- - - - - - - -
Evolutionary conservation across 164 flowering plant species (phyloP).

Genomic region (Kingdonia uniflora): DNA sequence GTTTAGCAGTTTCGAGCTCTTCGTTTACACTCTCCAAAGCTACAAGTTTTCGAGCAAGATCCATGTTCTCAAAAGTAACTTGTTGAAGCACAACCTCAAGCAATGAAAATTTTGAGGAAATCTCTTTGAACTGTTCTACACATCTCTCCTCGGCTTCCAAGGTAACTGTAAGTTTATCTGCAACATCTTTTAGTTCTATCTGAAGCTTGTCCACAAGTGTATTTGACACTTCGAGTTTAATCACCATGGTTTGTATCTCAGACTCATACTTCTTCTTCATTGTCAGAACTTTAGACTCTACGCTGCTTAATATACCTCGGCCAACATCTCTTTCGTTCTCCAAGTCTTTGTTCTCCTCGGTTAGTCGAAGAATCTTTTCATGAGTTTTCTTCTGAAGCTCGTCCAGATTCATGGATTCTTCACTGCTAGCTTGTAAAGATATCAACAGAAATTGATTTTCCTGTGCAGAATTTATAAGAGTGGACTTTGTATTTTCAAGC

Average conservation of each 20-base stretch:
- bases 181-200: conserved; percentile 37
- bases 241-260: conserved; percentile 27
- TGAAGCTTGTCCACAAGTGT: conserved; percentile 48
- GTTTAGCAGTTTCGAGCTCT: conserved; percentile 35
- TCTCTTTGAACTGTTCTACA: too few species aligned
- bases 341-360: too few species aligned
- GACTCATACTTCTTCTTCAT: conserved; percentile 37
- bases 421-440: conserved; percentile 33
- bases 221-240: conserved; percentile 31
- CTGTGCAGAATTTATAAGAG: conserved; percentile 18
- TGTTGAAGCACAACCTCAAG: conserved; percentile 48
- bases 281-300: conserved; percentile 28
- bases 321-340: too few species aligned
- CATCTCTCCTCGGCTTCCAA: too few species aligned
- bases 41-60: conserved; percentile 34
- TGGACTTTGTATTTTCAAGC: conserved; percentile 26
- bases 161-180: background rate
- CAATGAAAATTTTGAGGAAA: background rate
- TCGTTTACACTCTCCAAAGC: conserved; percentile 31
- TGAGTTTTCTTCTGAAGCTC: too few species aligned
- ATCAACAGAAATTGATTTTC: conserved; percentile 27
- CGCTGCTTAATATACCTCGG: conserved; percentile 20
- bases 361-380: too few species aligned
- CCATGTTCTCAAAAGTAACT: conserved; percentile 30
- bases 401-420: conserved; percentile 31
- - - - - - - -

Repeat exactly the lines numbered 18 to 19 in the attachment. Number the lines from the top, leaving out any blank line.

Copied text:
- bases 41-60: conserved; percentile 34
- TGGACTTTGTATTTTCAAGC: conserved; percentile 26